Galaxy Disks are Submaximal

Type Journal Article
Names Matthew A. Bershady, Thomas P. K. Martinsson, Marc A. W. Verheijen, Kyle B. Westfall, David R. Andersen, Rob A. Swaters
Publication The Astrophysical Journal Letters
Volume 739
Issue 2
Pages L47
Date October 1, 2011
URL http://adsabs.harvard.edu/abs/2011ApJ...739L..47B
Library Catalog NASA ADS
Abstract We measure the contribution of galaxy disks to the overall gravitational potential of 30 nearly face-on intermediate-to-late-type spirals from the DiskMass Survey. The central vertical velocity dispersion of the disk stars (σdisk z, R = 0) is related to the maximum rotation speed (V max) as σdisk z, R = 0 ~ 0.26V max, consistent with previous measurements for edge-on disk galaxies and a mean stellar velocity ellipsoid axial ratio α ≡ σ z /σ R = 0.6. For reasonable values of disk oblateness, this relation implies these galaxy disks are submaximal. We find disks in our sample contribute only 15%-30% of the dynamical mass within 2.2 disk scale lengths (hR ), with percentages increasing systematically with luminosity, rotation speed, and redder color. These trends indicate that the mass ratio of disk-to-total matter remains at or below 50% at 2.2 hR even for the most extreme, fast-rotating disks (V max >= 300 km s-1) of the reddest rest frame, face-on color (B - K ~ 4 mag), and highest luminosity (MK < -26.5 mag). Therefore, spiral disks in general should be submaximal. Our results imply that the stellar mass-to-light ratio and hence the accounting of baryons in stars should be lowered by at least a factor of three.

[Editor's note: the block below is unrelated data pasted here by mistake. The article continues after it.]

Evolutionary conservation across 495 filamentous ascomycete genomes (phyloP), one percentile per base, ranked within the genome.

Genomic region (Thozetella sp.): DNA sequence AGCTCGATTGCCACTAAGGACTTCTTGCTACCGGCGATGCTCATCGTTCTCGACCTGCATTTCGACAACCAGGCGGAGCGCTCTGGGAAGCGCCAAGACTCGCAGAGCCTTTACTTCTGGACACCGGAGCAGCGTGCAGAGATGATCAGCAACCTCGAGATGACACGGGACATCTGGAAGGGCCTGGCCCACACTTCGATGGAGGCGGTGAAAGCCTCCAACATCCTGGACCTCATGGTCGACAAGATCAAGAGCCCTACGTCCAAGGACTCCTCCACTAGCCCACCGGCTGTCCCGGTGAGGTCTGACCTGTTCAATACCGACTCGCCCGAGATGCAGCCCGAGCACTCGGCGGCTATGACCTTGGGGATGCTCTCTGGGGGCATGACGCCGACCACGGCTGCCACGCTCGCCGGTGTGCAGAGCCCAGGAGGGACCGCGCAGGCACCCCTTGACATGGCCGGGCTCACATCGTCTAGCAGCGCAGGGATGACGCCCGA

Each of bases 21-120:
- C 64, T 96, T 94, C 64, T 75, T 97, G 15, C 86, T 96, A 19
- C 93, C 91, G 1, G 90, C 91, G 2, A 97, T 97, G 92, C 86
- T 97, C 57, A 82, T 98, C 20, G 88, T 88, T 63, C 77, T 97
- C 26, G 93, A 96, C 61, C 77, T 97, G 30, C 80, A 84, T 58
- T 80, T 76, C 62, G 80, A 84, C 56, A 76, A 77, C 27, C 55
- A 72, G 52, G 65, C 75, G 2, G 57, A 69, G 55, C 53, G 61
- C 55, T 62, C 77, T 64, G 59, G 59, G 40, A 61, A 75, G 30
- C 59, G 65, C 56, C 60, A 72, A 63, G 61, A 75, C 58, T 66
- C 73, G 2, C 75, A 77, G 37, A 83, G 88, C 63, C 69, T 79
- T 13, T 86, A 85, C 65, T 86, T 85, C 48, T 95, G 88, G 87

Tags GALAXIES: FUNDAMENTAL PARAMETERS, GALAXIES: STELLAR CONTENT, Galaxies: Halos, galaxies: formation, galaxies: kinematics and dynamics, galaxies: spiral
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